I don’t doubt that taking action might open the organization up to liability it would not otherwise face. Of course, lots of things we do every day expose us to legal liability: driving a car, buying a house, operating a business, getting married. We don’t usually consider that liability when we act except to the extent that the legal rules tend to conform to moral rules we already accept (exercising reasonable care in driving a car, say). Organizations or other large actors naturally need to consider liability more explicitly than individuals, so it makes sense that the APA may have consulted with a legal team in exploring its options. I don’t know what kind of liability that consultation may have raised fears about, but my best guess involves tort liability of various sorts.

As a result of the increased exposure of being an organizational actor, most such actors set up explicit terms and conditions on interacting with the organization. Think about all those terms you click “accept” to every day. Those, for the most part, are binding on you whether you read them or not.

Why doesn’t membership in the APA and use of the APA website come conditioned on terms that could limit the APA’s liability while giving it a basis for, e.g., withdrawing membership or denying conference registration?

When a person signs up for APA membership now, they just fill out information and pay the fee, but the membership could easily come on the condition that members agree to any number of things. (The only terms and conditions I could find on the APA website were for listserv rental.) Members could agree, for example, that their membership be contingent on being in good standing with their university/not in violation of any university policy. That kind of policy wouldn’t eliminate liability and enforcing it might raise secondary legal concerns, but as I expressed in my first post, we live in a world shaped and constrained by law. We’re never free from liability, so we have to decide what’s worth doing, who we’re scared of and why, and what kind of changes our system requires.

 

Was the Sunday Cat a public service?

Filed under: Best Sunday Cat — annejjacobson @ 7:06 pm

As many of our readers know, we used to have a Sunday cat video. It started as an attempt to distract people from an argument. It was surprising effective, and it turns out hat that may not have been accidental.

From a report from Indiana University:

Of the participants in the study, about 36 percent described themselves as a “cat person,” while about 60 percent said they liked both cats and dogs.

Participants in Myrick’s study reported:

* They were more energetic and felt more positive after watching cat-related online media than before.
* They had fewer negative emotions, such as anxiety, annoyance and sadness, after watching cat-related online media than before.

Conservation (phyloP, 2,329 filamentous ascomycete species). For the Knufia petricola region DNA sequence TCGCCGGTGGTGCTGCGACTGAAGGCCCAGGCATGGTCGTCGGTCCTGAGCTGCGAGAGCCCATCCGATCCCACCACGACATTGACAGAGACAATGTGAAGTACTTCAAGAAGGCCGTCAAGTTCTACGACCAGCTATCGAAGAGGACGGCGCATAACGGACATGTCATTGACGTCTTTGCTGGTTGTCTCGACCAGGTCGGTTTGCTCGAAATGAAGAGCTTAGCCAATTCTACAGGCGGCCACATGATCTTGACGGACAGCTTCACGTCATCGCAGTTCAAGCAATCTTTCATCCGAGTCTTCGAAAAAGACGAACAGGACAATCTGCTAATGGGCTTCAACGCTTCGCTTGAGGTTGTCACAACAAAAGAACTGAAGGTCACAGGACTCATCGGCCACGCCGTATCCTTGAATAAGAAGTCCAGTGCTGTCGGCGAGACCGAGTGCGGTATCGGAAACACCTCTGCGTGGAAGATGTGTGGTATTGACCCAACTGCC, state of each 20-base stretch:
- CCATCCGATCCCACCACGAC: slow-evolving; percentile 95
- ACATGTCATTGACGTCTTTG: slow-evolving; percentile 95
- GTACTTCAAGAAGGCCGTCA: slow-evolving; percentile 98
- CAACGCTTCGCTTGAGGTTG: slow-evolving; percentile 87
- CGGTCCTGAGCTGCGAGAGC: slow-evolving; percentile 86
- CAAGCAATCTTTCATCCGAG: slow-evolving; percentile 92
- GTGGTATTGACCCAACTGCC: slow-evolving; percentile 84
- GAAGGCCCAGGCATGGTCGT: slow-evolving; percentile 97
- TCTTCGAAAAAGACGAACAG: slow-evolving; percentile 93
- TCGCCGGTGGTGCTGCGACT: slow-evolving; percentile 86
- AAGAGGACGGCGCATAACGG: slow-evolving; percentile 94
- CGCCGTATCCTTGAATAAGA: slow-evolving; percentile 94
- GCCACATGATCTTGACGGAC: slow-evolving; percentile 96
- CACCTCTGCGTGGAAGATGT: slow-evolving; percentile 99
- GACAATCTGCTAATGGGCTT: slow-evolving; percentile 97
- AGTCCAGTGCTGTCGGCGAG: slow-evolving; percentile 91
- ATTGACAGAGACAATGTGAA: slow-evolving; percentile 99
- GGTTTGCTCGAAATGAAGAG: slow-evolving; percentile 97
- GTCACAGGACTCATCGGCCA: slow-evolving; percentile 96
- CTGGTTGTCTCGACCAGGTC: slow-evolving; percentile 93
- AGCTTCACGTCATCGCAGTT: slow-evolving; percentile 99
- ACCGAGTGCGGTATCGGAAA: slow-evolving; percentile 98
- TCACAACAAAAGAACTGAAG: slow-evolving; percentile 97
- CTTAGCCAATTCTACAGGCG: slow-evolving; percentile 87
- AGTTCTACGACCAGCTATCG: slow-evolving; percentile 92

* They often view Internet cats at work or during studying.
* The pleasure they got from watching cat videos outweighed any guilt they felt about procrastinating.

Cat owners and people with certain personality traits, such as agreeableness and shyness, were more likely to watch cat videos. About 25 percent of the cat videos they watched were ones they sought out; the rest were ones they happened upon. They were familiar with many so-called “celebrity cats,” such as Nala Cat and Henri, Le Chat Noir.

Overall, the response to watching cat videos was largely positive.

To see past videos, try putting “Sunday Cat” into the search engine.

 

Roundtable discussion on Dolezal includes Linda Alcoff

Filed under: Uncategorized — annejjacobson @ 6:22 pm

http://www.democracynow.org/2015/6/17/as_rachel_dolezal_breaks_silence_a

The discussion seems to me VERY improved OVER OTHERS by Alcoff’s getting clearly on the tble what elements are part of the construction of race now in the USA.

 

Dialogues on Disability – Tommy Curry

Filed under: Uncategorized — Monkey @ 12:38 pm

The latest in Shelley Tremain’s series of interviews is out today. In this installment, she interviews Tommy Curry, who is Associate Professor in Philosophy at Texas A&M University. It’s a fascinating read. I urge you to take a look.

Tommy specializes in Critical Race Theory, Africana Philosophy, Black Sexuality, and Black Manhood Studies. When he’s not producing articles, Tommy plays chess and games with his two daughters. He also coaches tennis, strings tennis racquets, watches the tennis channel, and gives his Facebook friends shot-by-shot analyses of Grand Slam matches. Tommy is interested in disability in part due to his experiences with what gets referred to as Trochlear Dysplasia and Patella Alta and is especially concerned with medical and social responses to pain management for members of working-class racial and ethnic groups.